38 While central to Principle 31, the idea of a general individual right to reparation rests on ‘fairly weak foundations’.73 As the discussion in this commentary shows, it is doubtful whether current international law provides for a such a general right to reparation for individual victims of serious human rights violations. To say this, however, is not to deny that recent decades have seen a trend, especially at the UN level, toward an increased recognition of victims and their rights to remedy and reparation. In line with a ‘constructivist’ approach to international law, we may see in these developments the emergence of a ‘reparations ethos’ with the potential to ‘shape perceptions as to the evolving character of “the law” ’.74
39 ‘Where there is a right, there is a remedy’ (ubi ius, ibi remedium)—this old legal adage, much quoted by scholars and practitioners alike, emphasizes the importance of appropriate procedures for enforcing rights. It is some such thought that lies behind the claim that the notion of an ‘individual right’ lacks real content and significance without the availability of legal avenues for effectively enforcing it.75 In both international law scholarship and jurisprudence, however, it has been held that a right under international law exists regardless of whether the holder of the right has the capacity to exercise it through adequate enforcement mechanisms at the international level.76 Wherever we stand in this unresolved debate, this issue is relevant for understanding the limits of international law in granting reparation to individual victims of state-sponsored atrocities. One should recall, after all, that there exists so far no general international forum for individuals to References(p. 347) file civil claims against governments responsible for human rights violations; and it is unlikely, if not inconceivable, that such a forum will emerge in the near future. It is a ‘hard fact’, as Thomas Tomuschat puts it, that the so-called ‘international community’ has not yet consolidated into something like ‘a community of solidarity’ sharing jointly the burdens caused by episodes of political upheaval and violence, and it is doubtful that it ever will.77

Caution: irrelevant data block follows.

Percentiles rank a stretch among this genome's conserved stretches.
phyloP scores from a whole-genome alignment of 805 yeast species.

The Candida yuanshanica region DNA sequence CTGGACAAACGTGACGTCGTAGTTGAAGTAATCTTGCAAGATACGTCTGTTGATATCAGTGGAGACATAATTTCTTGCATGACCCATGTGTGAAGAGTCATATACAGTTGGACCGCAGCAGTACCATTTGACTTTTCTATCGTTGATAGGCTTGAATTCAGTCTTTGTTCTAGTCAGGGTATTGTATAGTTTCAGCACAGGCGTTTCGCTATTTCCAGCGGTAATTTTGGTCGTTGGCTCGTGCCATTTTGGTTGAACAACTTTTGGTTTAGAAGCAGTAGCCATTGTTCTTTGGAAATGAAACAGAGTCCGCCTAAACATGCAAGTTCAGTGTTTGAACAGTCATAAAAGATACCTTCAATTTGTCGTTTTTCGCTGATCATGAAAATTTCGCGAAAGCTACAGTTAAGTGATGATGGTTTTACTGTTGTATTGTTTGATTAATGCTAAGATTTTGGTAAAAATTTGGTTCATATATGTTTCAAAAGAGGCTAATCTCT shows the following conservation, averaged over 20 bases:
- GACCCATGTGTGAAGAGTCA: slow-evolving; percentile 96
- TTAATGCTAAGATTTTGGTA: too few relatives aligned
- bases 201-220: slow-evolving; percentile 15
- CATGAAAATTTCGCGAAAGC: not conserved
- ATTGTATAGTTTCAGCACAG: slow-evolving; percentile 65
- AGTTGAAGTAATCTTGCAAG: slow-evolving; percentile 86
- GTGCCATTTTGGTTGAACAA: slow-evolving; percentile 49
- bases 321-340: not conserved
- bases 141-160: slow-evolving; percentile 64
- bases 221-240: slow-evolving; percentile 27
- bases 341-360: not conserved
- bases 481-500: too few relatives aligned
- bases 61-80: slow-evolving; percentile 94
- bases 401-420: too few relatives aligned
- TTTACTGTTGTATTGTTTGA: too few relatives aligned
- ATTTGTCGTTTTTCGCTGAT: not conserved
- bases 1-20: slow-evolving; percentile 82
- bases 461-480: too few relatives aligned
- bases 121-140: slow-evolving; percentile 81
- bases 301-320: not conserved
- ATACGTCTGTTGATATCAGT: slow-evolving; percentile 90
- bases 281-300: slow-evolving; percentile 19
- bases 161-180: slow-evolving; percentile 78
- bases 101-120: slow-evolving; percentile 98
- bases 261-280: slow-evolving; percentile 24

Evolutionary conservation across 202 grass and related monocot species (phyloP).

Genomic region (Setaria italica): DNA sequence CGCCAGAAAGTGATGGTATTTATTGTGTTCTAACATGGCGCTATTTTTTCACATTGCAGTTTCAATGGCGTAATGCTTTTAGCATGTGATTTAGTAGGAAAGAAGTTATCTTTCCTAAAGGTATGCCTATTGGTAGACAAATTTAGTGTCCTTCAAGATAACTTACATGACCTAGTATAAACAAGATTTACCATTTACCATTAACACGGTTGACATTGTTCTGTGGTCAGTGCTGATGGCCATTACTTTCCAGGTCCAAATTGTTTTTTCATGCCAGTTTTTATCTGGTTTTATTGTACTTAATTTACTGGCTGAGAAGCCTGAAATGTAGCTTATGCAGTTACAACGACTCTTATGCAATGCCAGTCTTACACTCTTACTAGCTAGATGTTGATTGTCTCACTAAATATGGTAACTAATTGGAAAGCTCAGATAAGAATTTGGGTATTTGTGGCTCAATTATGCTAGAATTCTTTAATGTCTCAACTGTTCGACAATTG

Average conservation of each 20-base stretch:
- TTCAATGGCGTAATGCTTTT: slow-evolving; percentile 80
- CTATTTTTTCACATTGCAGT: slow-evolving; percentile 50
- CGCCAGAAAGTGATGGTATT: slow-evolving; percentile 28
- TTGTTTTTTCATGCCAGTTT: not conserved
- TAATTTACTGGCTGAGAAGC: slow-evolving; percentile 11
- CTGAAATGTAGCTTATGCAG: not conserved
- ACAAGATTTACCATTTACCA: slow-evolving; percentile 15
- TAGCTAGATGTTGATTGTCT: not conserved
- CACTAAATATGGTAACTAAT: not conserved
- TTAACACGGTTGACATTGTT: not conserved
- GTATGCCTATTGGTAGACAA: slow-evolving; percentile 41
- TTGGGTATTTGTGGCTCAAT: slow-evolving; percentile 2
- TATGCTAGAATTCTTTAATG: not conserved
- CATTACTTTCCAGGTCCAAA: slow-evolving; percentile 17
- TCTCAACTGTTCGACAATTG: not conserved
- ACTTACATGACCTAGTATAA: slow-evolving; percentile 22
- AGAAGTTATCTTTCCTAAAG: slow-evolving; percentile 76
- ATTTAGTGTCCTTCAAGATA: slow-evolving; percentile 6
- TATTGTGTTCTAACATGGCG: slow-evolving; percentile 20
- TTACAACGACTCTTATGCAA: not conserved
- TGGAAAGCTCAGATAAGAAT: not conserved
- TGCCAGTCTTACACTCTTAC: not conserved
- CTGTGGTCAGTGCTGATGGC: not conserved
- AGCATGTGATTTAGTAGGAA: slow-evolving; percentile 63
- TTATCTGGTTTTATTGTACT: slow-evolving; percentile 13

40 But even if we were to admit the existence of an ‘international’ right to reparation, its actual realization in contexts of mass violations will prove a daunting, if not impossible, task. In such contexts, the capacity of transitional governments to provide anything approaching ‘full’ and ‘prompt’ reparation will be severely tested by the overwhelming number of claims and other ‘factual’ obstacles (lack of resources, institutional decay, etc). Moreover, claims for ‘reparation’ will tend to conflict with other, perhaps equally weighty, considerations, including claims for a more just distribution of social goods.78 Lastly, and more fundamentally, it is difficult to see what ‘reparation’ might possibly mean, and how it might be achieved, in the face of evils so outrageous in scope and nature as to defy computation and comprehension.79